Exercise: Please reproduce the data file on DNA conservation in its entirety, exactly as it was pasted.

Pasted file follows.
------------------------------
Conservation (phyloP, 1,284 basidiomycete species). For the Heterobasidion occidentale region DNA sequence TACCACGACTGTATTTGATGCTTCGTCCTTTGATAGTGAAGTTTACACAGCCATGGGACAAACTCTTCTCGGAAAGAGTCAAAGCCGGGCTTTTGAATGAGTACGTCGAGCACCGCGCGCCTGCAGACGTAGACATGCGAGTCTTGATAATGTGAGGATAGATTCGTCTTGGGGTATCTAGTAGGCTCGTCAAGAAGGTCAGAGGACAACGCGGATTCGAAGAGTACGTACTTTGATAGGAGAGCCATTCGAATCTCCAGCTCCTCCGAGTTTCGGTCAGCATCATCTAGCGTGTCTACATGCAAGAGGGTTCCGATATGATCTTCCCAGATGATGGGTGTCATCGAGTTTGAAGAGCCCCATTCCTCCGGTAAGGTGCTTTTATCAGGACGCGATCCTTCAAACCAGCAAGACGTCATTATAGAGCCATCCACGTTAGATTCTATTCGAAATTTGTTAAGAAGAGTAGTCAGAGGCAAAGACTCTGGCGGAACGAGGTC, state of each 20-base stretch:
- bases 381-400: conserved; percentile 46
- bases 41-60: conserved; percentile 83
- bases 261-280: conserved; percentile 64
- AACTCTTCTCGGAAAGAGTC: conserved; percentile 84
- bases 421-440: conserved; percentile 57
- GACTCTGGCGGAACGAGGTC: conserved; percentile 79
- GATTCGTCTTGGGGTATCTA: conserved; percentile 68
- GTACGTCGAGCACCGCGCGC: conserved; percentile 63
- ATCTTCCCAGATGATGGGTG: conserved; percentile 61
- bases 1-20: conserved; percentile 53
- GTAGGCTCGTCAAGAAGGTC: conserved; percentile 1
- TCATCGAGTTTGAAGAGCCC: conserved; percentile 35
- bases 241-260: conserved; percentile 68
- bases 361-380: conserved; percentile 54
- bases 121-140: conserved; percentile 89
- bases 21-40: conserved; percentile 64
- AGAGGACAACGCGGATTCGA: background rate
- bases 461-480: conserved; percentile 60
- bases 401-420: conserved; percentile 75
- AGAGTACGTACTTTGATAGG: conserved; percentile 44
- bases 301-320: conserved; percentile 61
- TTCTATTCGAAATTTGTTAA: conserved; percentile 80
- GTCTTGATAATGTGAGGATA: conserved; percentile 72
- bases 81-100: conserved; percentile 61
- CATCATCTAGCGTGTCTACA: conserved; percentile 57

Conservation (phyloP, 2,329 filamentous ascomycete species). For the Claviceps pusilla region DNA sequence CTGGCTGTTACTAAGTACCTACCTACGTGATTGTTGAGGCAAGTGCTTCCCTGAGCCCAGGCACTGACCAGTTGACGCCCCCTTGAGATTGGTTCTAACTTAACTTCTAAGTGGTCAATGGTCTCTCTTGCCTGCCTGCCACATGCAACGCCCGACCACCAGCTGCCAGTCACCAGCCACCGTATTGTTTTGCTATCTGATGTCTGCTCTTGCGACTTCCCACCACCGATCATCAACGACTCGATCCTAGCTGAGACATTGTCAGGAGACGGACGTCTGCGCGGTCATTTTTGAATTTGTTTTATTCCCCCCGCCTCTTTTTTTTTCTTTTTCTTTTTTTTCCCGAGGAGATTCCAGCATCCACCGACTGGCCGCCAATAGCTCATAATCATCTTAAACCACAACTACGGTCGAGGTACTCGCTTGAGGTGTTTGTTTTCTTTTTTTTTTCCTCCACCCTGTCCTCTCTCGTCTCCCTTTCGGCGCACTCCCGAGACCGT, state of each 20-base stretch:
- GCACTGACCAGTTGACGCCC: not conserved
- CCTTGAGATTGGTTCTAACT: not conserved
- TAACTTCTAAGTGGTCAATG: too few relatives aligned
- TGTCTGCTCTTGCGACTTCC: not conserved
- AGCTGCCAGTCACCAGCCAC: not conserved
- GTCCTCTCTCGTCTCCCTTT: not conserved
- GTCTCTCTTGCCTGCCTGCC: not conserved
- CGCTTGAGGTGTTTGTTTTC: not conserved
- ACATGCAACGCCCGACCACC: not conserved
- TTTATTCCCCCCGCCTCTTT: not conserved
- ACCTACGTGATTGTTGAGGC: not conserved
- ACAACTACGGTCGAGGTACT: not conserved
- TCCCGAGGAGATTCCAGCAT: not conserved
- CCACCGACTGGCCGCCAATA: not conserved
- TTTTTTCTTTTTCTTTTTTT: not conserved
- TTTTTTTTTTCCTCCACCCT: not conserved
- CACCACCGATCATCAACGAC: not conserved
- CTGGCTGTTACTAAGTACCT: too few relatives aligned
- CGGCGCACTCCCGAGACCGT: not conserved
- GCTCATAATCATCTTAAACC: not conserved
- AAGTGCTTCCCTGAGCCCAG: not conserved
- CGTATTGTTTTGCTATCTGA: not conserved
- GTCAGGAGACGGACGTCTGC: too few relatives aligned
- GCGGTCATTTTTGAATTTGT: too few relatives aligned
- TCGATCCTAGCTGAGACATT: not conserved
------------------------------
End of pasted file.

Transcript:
Conservation (phyloP, 1,284 basidiomycete species). For the Heterobasidion occidentale region DNA sequence TACCACGACTGTATTTGATGCTTCGTCCTTTGATAGTGAAGTTTACACAGCCATGGGACAAACTCTTCTCGGAAAGAGTCAAAGCCGGGCTTTTGAATGAGTACGTCGAGCACCGCGCGCCTGCAGACGTAGACATGCGAGTCTTGATAATGTGAGGATAGATTCGTCTTGGGGTATCTAGTAGGCTCGTCAAGAAGGTCAGAGGACAACGCGGATTCGAAGAGTACGTACTTTGATAGGAGAGCCATTCGAATCTCCAGCTCCTCCGAGTTTCGGTCAGCATCATCTAGCGTGTCTACATGCAAGAGGGTTCCGATATGATCTTCCCAGATGATGGGTGTCATCGAGTTTGAAGAGCCCCATTCCTCCGGTAAGGTGCTTTTATCAGGACGCGATCCTTCAAACCAGCAAGACGTCATTATAGAGCCATCCACGTTAGATTCTATTCGAAATTTGTTAAGAAGAGTAGTCAGAGGCAAAGACTCTGGCGGAACGAGGTC, state of each 20-base stretch:
- bases 381-400: conserved; percentile 46
- bases 41-60: conserved; percentile 83
- bases 261-280: conserved; percentile 64
- AACTCTTCTCGGAAAGAGTC: conserved; percentile 84
- bases 421-440: conserved; percentile 57
- GACTCTGGCGGAACGAGGTC: conserved; percentile 79
- GATTCGTCTTGGGGTATCTA: conserved; percentile 68
- GTACGTCGAGCACCGCGCGC: conserved; percentile 63
- ATCTTCCCAGATGATGGGTG: conserved; percentile 61
- bases 1-20: conserved; percentile 53
- GTAGGCTCGTCAAGAAGGTC: conserved; percentile 1
- TCATCGAGTTTGAAGAGCCC: conserved; percentile 35
- bases 241-260: conserved; percentile 68
- bases 361-380: conserved; percentile 54
- bases 121-140: conserved; percentile 89
- bases 21-40: conserved; percentile 64
- AGAGGACAACGCGGATTCGA: background rate
- bases 461-480: conserved; percentile 60
- bases 401-420: conserved; percentile 75
- AGAGTACGTACTTTGATAGG: conserved; percentile 44
- bases 301-320: conserved; percentile 61
- TTCTATTCGAAATTTGTTAA: conserved; percentile 80
- GTCTTGATAATGTGAGGATA: conserved; percentile 72
- bases 81-100: conserved; percentile 61
- CATCATCTAGCGTGTCTACA: conserved; percentile 57

Conservation (phyloP, 2,329 filamentous ascomycete species). For the Claviceps pusilla region DNA sequence CTGGCTGTTACTAAGTACCTACCTACGTGATTGTTGAGGCAAGTGCTTCCCTGAGCCCAGGCACTGACCAGTTGACGCCCCCTTGAGATTGGTTCTAACTTAACTTCTAAGTGGTCAATGGTCTCTCTTGCCTGCCTGCCACATGCAACGCCCGACCACCAGCTGCCAGTCACCAGCCACCGTATTGTTTTGCTATCTGATGTCTGCTCTTGCGACTTCCCACCACCGATCATCAACGACTCGATCCTAGCTGAGACATTGTCAGGAGACGGACGTCTGCGCGGTCATTTTTGAATTTGTTTTATTCCCCCCGCCTCTTTTTTTTTCTTTTTCTTTTTTTTCCCGAGGAGATTCCAGCATCCACCGACTGGCCGCCAATAGCTCATAATCATCTTAAACCACAACTACGGTCGAGGTACTCGCTTGAGGTGTTTGTTTTCTTTTTTTTTTCCTCCACCCTGTCCTCTCTCGTCTCCCTTTCGGCGCACTCCCGAGACCGT, state of each 20-base stretch:
- GCACTGACCAGTTGACGCCC: not conserved
- CCTTGAGATTGGTTCTAACT: not conserved
- TAACTTCTAAGTGGTCAATG: too few relatives aligned
- TGTCTGCTCTTGCGACTTCC: not conserved
- AGCTGCCAGTCACCAGCCAC: not conserved
- GTCCTCTCTCGTCTCCCTTT: not conserved
- GTCTCTCTTGCCTGCCTGCC: not conserved
- CGCTTGAGGTGTTTGTTTTC: not conserved
- ACATGCAACGCCCGACCACC: not conserved
- TTTATTCCCCCCGCCTCTTT: not conserved
- ACCTACGTGATTGTTGAGGC: not conserved
- ACAACTACGGTCGAGGTACT: not conserved
- TCCCGAGGAGATTCCAGCAT: not conserved
- CCACCGACTGGCCGCCAATA: not conserved
- TTTTTTCTTTTTCTTTTTTT: not conserved
- TTTTTTTTTTCCTCCACCCT: not conserved
- CACCACCGATCATCAACGAC: not conserved
- CTGGCTGTTACTAAGTACCT: too few relatives aligned
- CGGCGCACTCCCGAGACCGT: not conserved
- GCTCATAATCATCTTAAACC: not conserved
- AAGTGCTTCCCTGAGCCCAG: not conserved
- CGTATTGTTTTGCTATCTGA: not conserved
- GTCAGGAGACGGACGTCTGC: too few relatives aligned
- GCGGTCATTTTTGAATTTGT: too few relatives aligned
- TCGATCCTAGCTGAGACATT: not conserved